Automotive supplier Cooper Tire & Rubber Co. has put its Cooper-Standard Automotive Group on the block as it considers ways to reshape its business.
The Findlay, Ohio-based company announced March 24 it was considering the sale of the unit, which includes some plastics processing, to raise funds to reduce debt, repurchase shares or invest in its continuing tire business.
``We believe that Cooper Tire & Rubber may best be served by dedicating our resources to investing in our tire business and further pursuing global expansion,'' said Thomas A. Dattilo, chairman, president and chief operating officer, in a written statement on the proposed sale.
Cooper-Standard now runs one specific plastics operation, an extruded side body molding plant in Cleveland, but is in the process of closing that facility, a company spokeswoman said.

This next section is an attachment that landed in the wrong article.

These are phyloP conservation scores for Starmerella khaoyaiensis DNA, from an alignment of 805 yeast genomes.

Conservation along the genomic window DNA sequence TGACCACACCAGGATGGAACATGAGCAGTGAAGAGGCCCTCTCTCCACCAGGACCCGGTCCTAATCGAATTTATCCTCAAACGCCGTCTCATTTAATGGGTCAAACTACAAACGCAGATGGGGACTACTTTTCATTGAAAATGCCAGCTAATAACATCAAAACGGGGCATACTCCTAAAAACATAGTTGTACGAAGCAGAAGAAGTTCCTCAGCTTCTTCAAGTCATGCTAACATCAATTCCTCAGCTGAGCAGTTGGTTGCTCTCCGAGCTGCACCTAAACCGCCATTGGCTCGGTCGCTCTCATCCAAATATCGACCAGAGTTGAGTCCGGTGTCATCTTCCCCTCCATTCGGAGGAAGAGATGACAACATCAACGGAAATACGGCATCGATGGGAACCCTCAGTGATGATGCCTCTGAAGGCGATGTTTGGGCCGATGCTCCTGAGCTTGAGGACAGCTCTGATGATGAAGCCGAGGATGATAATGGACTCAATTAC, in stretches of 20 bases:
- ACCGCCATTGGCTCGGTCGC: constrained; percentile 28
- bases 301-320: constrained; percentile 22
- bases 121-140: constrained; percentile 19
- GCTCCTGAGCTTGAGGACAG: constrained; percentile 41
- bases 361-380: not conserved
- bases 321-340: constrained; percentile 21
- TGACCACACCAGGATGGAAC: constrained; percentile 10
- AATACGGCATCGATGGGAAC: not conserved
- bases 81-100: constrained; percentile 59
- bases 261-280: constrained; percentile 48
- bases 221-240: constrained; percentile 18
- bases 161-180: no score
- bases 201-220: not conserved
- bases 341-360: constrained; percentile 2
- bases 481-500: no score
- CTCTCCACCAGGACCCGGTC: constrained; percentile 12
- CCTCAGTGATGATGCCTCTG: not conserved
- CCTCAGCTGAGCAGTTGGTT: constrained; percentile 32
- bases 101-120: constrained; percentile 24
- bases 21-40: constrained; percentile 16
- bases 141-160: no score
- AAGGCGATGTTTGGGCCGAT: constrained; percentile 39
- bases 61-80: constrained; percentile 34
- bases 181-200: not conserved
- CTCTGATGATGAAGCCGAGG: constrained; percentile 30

Its sealing systems division includes some plastics molding in its rubber processing operations, including at plants in Goldsboro, N.C., and Piedras Negras, Mexico, as well as sites in South Korea, Brazil and France.
Cooper-Standard had about $1.66 billion in sales in 2003, accounting for about half of Cooper Tire's corporate sales, noted Martin King, an analyst with New York-based credit ratings group Standard & Poor's.
King noted concerns about the impact of selling the division, with S&P placing Cooper Tire on credit watch with negative implications.
``The sale of the fairly successful automotive unit ... would modestly weaken Cooper's business profile by reducing the size and scope of the company and diminishing its business diversity,'' he said.
Cooper-Standard will continue normal operations while its parent group explores any potential sale, officials said.